What is the global hunger Index? UPSC, Where India’s stand?

  • Annual Report:  global hunger Index Jointly published by Concern Worldwide and Welthungerhilfe. It was first produced in 2006. It is published every October. The 2020 edition marks the 15th edition of the GHI.
  • Aim: To comprehensively measure and track hunger at the global, regional, and country levels.
  • Calculation: The GHI scores are calculated each year to assess progress and setbacks in combating hunger. It is calculated on the basis of four indicators:

    • Undernourishment: Share of the population with insufficient caloric intake.
    • Child Wasting: Share of children under age five who have low weight for their height, reflecting acute undernutrition.
    • Child Stunting: Share of children under age five who have low height for their age, reflecting chronic undernutrition.
    • Child Mortality: The mortality rate of children under the age of five.
  • Scoring:

    • Based on the values of the four indicators, the GHI determines hunger on a 100-point scale where 0 is the best possible score (no hunger) and 100 is the worst.
    • Each country’s GHI score is classified by severity, from low to extremely alarming.

Key findings:

Indian Scenario:

  • Overall Performance:

    • With a score of 27.2, India has a level of hunger that is “serious”.
    • It ranks 94 out of 107 countries in the Index. In 2019, India’s rank was 102 out of 117 countries.
  • Comparison with Other Countries:

    • India features behind Nepal (73), Pakistan (88), Bangladesh (75), Indonesia (70) among others.
    • Out of the total 107 countries, only 13 countries fare worse than India including countries like Rwanda (97), Nigeria (98), Afghanistan (99), Liberia (102), Mozambique (103), Chad (107) among others.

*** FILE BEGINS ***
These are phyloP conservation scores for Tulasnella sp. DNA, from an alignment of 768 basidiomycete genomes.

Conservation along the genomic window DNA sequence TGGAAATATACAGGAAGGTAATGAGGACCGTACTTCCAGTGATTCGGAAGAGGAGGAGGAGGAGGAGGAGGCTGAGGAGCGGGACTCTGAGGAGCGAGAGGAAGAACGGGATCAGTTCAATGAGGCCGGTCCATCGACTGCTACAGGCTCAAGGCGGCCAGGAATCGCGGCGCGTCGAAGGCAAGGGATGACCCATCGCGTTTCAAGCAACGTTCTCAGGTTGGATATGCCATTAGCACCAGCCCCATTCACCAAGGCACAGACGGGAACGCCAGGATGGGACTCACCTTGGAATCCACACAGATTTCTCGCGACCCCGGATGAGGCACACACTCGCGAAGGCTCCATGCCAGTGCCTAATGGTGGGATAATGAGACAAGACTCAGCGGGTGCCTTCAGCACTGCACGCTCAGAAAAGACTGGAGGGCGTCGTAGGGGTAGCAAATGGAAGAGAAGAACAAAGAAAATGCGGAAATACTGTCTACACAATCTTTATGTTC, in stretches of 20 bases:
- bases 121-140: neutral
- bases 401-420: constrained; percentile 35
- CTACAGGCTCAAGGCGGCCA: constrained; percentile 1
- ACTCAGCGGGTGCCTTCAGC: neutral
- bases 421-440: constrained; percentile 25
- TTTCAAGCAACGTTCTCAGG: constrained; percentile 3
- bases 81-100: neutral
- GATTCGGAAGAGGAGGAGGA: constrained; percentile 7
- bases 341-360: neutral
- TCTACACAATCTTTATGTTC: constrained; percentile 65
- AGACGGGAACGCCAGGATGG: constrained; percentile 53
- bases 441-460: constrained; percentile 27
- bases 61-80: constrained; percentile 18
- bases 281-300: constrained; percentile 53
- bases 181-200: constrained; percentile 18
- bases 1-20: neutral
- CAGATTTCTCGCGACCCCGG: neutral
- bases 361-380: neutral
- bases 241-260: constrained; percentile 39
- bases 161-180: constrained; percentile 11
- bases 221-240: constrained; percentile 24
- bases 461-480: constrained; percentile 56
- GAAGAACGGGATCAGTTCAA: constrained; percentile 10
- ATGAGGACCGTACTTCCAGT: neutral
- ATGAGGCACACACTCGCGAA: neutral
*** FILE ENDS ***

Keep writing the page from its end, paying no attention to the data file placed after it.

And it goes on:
India and Other Countries on the Global Hunger Index

  • Among the BRICS grouping, India is ranked the worst, with China at 25 and a score of just 6.5.
  • India is behind every other country amongst the South Asian countries.
  • Sri Lanka, Nepal, Bangladesh and Pakistan (in that order) are all ahead of India.

The way forward.

  • Governments, private actors, and NGOs should carefully coordinate their responses to overlapping food and health crises and work with community organizations.
  • Adequately distributing nutritious food and health care services to children and lactating mothers. 
  •  India must strive to secure nutrition for its children and ensure the timely delivery of food.
  • Food should be priced not only by its weight or volume but also by its nutrient density.
  • Governments should expand access to maternal and child health care, as well as education on healthy diets and child feeding practices.

Leave a Comment

Your email address will not be published. Required fields are marked *

This site uses Akismet to reduce spam. Learn how your comment data is processed.